In the case of tomatoes, the Italians’ decision to dub the red fruit pomodoro, or golden apple, led to a linguistic fork in the road. This is the reason the English name for tomatoes is still similar to the Aztec term tomatl, but in Russian, pomidor can be traced back to Italian.
Many people in North America would be surprised to learn that “cotton” is a direct link to the Arabic word al-qutn.
When the Spanish brought coca from South America and spread it into the global market, its easy-to-pronounce name tagged along for the entire journey. Though its spelling may differ across cultures, say the word “coca” in many countries and people will likely know what you’re referring to.
A Small World After All
Most of us are vaguely aware that parts of our langauge consist of loanwords from other regions and cultures, but seeing the spread of language in map form is a powerful reminder that the globalization as we know it is a continuation of centuries of commercial and cultural exchange.
Visualizing Africa’s Free Trade Ambitions
The Gambia recently became the latest country to ratify the African Continental Free Trade Area (AfCFTA), helping the landmark agreement reach critical mass to move forward.
Visualizing Africa’s Free Trade Ambitions
A united African continent working towards common goals would be a major force on the global economic stage.
To this end, nations in the region have been working towards an ambitious plan to create the world’s largest trade area. The Gambia recently became the latest country to ratify the African Continental Free Trade Area (AfCFTA), helping the agreement reach critical mass to move forward.
Today’s graphic helps put the region – and the status of AfCFTA – into perspective.
The Patchwork Problem
One key to unlocking the region’s economic potential is making it easier for Africa’s 55 countries to trade with one another.
Currently, Africa is a patchwork of regulations and tariffs, and trade between countries has suffered as a result. For example, only 10% of Nigeria’s annual trade activity is with other African countries. This is a surprising given the country’s dominant economic standing and location firmly in the center of the continent.
As a whole, Africa’s intra-continental trade level hovers at just around 20%, while nations in Europe and Asia are at 69% and 59%, respectively. Clearly, there is a lot of room for growth.
What is AfCFTA?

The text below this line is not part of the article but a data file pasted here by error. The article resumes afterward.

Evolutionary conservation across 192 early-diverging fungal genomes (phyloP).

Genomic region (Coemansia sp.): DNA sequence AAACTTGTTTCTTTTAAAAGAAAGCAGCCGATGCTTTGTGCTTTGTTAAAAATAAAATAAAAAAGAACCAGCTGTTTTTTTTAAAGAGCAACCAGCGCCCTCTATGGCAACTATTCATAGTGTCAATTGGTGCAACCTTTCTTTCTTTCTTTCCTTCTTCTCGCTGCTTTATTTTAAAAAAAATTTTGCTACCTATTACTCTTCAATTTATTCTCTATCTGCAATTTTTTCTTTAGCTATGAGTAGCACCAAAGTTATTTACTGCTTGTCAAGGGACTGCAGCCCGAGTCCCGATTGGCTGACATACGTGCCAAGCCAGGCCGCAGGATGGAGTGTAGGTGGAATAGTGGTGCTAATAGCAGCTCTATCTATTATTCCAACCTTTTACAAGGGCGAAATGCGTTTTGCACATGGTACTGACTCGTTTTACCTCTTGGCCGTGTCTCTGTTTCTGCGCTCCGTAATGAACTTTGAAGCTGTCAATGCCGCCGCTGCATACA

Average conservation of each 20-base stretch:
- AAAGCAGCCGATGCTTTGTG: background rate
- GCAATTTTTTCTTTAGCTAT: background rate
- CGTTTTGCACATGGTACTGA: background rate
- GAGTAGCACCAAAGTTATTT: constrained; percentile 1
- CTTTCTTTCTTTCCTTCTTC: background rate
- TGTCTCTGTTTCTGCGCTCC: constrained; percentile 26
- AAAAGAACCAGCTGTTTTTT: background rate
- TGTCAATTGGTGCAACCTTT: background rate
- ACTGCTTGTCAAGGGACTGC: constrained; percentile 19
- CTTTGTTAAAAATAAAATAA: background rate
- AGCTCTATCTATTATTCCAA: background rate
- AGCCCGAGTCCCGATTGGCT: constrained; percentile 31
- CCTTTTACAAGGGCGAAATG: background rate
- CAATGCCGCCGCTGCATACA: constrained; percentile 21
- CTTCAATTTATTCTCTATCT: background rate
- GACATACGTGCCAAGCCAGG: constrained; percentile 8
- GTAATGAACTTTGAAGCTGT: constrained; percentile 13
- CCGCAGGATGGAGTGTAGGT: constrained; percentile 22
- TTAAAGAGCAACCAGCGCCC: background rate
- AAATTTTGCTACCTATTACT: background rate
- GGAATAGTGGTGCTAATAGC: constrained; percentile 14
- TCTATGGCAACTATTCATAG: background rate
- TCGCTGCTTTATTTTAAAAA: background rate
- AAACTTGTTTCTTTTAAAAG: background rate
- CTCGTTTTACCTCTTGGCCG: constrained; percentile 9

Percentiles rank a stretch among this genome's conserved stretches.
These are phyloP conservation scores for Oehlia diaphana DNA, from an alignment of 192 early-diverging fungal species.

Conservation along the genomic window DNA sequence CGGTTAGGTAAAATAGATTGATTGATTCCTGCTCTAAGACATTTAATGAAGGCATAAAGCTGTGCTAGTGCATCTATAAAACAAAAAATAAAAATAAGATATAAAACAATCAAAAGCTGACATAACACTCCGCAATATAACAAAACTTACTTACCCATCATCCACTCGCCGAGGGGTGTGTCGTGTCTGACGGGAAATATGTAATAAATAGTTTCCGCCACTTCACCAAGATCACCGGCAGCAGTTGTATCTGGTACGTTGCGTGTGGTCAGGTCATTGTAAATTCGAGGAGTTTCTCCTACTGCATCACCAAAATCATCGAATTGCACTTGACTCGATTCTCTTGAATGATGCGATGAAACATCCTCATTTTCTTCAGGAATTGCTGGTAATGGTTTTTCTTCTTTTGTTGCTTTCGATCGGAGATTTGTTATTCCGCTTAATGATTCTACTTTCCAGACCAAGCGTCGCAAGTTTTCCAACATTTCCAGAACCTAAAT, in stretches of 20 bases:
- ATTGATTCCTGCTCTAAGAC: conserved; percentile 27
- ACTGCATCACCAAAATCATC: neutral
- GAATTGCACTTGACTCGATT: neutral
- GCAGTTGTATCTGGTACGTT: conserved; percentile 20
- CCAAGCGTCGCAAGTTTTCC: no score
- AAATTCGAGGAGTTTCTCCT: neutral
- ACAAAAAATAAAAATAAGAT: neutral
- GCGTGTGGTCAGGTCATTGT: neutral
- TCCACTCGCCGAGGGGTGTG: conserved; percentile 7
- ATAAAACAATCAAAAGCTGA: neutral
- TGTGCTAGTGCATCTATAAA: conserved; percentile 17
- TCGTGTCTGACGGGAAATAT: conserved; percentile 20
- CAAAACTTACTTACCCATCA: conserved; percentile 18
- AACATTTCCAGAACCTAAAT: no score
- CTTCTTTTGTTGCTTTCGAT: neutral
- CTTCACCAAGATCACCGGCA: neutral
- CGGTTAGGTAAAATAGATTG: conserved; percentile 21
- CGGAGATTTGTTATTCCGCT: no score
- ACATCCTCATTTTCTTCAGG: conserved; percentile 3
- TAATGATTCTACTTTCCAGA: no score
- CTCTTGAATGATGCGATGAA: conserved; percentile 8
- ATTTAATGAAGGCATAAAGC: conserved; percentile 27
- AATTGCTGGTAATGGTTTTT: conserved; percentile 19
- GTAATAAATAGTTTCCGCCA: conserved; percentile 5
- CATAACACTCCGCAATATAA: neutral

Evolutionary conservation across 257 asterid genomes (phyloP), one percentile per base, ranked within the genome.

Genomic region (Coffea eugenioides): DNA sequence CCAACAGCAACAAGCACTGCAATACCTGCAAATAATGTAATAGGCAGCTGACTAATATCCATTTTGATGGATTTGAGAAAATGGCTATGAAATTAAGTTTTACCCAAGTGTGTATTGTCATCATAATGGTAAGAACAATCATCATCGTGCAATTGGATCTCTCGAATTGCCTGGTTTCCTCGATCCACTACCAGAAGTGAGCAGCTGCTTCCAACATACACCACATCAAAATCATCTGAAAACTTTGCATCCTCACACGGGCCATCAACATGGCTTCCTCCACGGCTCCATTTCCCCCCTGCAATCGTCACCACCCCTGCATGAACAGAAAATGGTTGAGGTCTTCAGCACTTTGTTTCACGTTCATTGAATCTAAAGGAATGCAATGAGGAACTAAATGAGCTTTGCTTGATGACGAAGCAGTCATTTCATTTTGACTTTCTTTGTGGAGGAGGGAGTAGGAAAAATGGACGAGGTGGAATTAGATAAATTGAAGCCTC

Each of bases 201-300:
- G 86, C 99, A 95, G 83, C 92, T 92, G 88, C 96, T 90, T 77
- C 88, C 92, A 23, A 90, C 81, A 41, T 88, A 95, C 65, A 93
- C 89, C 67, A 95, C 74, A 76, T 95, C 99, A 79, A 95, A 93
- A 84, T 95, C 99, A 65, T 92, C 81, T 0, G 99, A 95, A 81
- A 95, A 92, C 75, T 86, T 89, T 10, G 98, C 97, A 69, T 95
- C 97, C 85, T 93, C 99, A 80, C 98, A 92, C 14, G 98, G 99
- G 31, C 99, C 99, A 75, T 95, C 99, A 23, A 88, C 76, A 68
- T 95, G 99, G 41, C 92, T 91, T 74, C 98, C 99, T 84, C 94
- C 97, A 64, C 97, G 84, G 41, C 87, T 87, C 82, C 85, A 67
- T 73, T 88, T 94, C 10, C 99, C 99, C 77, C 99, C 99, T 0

AfCFTA is the biggest free trade agreement since the establishment of the World Trade Organization.
The objective of the agreement is to create a single continental market for goods and services, with free movement of business people and investments.
Last year, 44 African leaders signed an agreement to ratify AfCFTA, with half that number needed to move the agreement forward. Earlier this week, The Gambia was the 22nd country to announce that its government has ratified the agreement, meeting the threshold to officially put the wheels in motion.
We have witnessed a historic moment for the African Continent. AfCFTA is now set to become operational within
the month, creating a single continental market for goods
– Mark-Anthony Johnson, CEO, JIC Holdings
The good news for the agreement is that many of Africa’s largest economies – including Egypt and South Africa – are already on board. There is, however, one significant holdout.
The Elephant in the Room
Even though the threshold for pushing AfCFTA forward has been reached, Nigeria’s lack of commitment is still a major blow to the strength and credibility of the agreement.
Nigeria’s situation is complicated. The country’s economic prospects are bright, and Lagos is on a trajectory to become the world’s largest city over the next few decades. On the other hand, there is fierce opposition from labor unions, and the country is home to largest concentration of people living in extreme poverty in the world.
[AfCFTA is] an extremely dangerous and radioactive
neo-liberal policy initiative.
– Ayuba Wabba, President of NLC, Nigeria’s largest labor union
While the majority of African nations appear to be on board with the plan to enact AfCFTA, it remains to be seen whether Nigeria comes along for the ride or decides to go it alone.